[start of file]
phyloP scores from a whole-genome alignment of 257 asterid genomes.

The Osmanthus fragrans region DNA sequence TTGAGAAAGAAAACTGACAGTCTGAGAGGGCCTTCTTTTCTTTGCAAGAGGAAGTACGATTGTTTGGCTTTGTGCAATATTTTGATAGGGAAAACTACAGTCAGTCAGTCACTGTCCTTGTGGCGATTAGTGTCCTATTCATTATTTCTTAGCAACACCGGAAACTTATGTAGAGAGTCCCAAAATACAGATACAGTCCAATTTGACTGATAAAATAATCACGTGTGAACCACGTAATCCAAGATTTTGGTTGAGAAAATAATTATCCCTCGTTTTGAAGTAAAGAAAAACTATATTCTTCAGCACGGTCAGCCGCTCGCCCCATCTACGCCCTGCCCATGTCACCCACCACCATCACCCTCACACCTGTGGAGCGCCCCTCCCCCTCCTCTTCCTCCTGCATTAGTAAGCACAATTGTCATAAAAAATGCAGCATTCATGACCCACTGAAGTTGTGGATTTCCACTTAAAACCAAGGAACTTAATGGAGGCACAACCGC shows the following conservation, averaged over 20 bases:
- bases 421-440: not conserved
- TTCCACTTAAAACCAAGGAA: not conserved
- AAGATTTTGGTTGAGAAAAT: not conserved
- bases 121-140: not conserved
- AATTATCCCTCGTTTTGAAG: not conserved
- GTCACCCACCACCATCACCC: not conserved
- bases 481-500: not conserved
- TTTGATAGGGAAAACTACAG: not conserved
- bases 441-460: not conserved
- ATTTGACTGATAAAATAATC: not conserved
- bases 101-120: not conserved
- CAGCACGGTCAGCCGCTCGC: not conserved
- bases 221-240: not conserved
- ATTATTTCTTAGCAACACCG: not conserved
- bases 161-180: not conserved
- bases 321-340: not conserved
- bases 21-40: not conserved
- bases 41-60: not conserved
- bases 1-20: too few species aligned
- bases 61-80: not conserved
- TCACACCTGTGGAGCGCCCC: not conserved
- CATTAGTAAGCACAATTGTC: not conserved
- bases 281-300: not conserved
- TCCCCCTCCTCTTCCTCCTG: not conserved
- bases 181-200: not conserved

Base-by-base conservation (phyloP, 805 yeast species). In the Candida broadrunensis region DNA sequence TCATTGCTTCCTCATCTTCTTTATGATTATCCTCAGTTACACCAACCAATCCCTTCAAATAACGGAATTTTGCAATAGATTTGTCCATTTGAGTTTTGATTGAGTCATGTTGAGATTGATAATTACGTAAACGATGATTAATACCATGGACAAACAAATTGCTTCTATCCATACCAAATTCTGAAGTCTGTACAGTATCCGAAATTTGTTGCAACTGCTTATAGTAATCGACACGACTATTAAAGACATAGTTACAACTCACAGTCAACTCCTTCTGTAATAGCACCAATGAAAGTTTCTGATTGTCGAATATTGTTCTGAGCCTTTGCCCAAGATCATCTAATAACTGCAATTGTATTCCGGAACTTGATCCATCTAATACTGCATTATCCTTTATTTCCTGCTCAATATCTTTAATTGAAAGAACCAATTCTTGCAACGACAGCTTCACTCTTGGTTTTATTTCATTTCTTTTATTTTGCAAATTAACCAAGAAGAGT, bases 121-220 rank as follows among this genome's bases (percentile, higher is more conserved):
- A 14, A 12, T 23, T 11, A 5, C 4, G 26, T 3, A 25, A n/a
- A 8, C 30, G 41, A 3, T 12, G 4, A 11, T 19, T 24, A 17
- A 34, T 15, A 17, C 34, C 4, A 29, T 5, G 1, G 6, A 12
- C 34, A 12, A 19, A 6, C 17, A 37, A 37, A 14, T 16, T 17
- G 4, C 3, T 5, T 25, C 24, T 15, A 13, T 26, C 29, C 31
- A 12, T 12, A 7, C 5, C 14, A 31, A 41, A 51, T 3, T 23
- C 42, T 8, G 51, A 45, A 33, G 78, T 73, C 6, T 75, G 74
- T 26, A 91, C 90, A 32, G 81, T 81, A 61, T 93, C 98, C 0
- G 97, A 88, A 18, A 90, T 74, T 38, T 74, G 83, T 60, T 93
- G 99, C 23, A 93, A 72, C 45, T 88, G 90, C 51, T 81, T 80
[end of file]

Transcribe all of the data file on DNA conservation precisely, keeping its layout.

phyloP scores from a whole-genome alignment of 257 asterid genomes.

The Osmanthus fragrans region DNA sequence TTGAGAAAGAAAACTGACAGTCTGAGAGGGCCTTCTTTTCTTTGCAAGAGGAAGTACGATTGTTTGGCTTTGTGCAATATTTTGATAGGGAAAACTACAGTCAGTCAGTCACTGTCCTTGTGGCGATTAGTGTCCTATTCATTATTTCTTAGCAACACCGGAAACTTATGTAGAGAGTCCCAAAATACAGATACAGTCCAATTTGACTGATAAAATAATCACGTGTGAACCACGTAATCCAAGATTTTGGTTGAGAAAATAATTATCCCTCGTTTTGAAGTAAAGAAAAACTATATTCTTCAGCACGGTCAGCCGCTCGCCCCATCTACGCCCTGCCCATGTCACCCACCACCATCACCCTCACACCTGTGGAGCGCCCCTCCCCCTCCTCTTCCTCCTGCATTAGTAAGCACAATTGTCATAAAAAATGCAGCATTCATGACCCACTGAAGTTGTGGATTTCCACTTAAAACCAAGGAACTTAATGGAGGCACAACCGC shows the following conservation, averaged over 20 bases:
- bases 421-440: not conserved
- TTCCACTTAAAACCAAGGAA: not conserved
- AAGATTTTGGTTGAGAAAAT: not conserved
- bases 121-140: not conserved
- AATTATCCCTCGTTTTGAAG: not conserved
- GTCACCCACCACCATCACCC: not conserved
- bases 481-500: not conserved
- TTTGATAGGGAAAACTACAG: not conserved
- bases 441-460: not conserved
- ATTTGACTGATAAAATAATC: not conserved
- bases 101-120: not conserved
- CAGCACGGTCAGCCGCTCGC: not conserved
- bases 221-240: not conserved
- ATTATTTCTTAGCAACACCG: not conserved
- bases 161-180: not conserved
- bases 321-340: not conserved
- bases 21-40: not conserved
- bases 41-60: not conserved
- bases 1-20: too few species aligned
- bases 61-80: not conserved
- TCACACCTGTGGAGCGCCCC: not conserved
- CATTAGTAAGCACAATTGTC: not conserved
- bases 281-300: not conserved
- TCCCCCTCCTCTTCCTCCTG: not conserved
- bases 181-200: not conserved

Base-by-base conservation (phyloP, 805 yeast species). In the Candida broadrunensis region DNA sequence TCATTGCTTCCTCATCTTCTTTATGATTATCCTCAGTTACACCAACCAATCCCTTCAAATAACGGAATTTTGCAATAGATTTGTCCATTTGAGTTTTGATTGAGTCATGTTGAGATTGATAATTACGTAAACGATGATTAATACCATGGACAAACAAATTGCTTCTATCCATACCAAATTCTGAAGTCTGTACAGTATCCGAAATTTGTTGCAACTGCTTATAGTAATCGACACGACTATTAAAGACATAGTTACAACTCACAGTCAACTCCTTCTGTAATAGCACCAATGAAAGTTTCTGATTGTCGAATATTGTTCTGAGCCTTTGCCCAAGATCATCTAATAACTGCAATTGTATTCCGGAACTTGATCCATCTAATACTGCATTATCCTTTATTTCCTGCTCAATATCTTTAATTGAAAGAACCAATTCTTGCAACGACAGCTTCACTCTTGGTTTTATTTCATTTCTTTTATTTTGCAAATTAACCAAGAAGAGT, bases 121-220 rank as follows among this genome's bases (percentile, higher is more conserved):
- A 14, A 12, T 23, T 11, A 5, C 4, G 26, T 3, A 25, A n/a
- A 8, C 30, G 41, A 3, T 12, G 4, A 11, T 19, T 24, A 17
- A 34, T 15, A 17, C 34, C 4, A 29, T 5, G 1, G 6, A 12
- C 34, A 12, A 19, A 6, C 17, A 37, A 37, A 14, T 16, T 17
- G 4, C 3, T 5, T 25, C 24, T 15, A 13, T 26, C 29, C 31
- A 12, T 12, A 7, C 5, C 14, A 31, A 41, A 51, T 3, T 23
- C 42, T 8, G 51, A 45, A 33, G 78, T 73, C 6, T 75, G 74
- T 26, A 91, C 90, A 32, G 81, T 81, A 61, T 93, C 98, C 0
- G 97, A 88, A 18, A 90, T 74, T 38, T 74, G 83, T 60, T 93
- G 99, C 23, A 93, A 72, C 45, T 88, G 90, C 51, T 81, T 80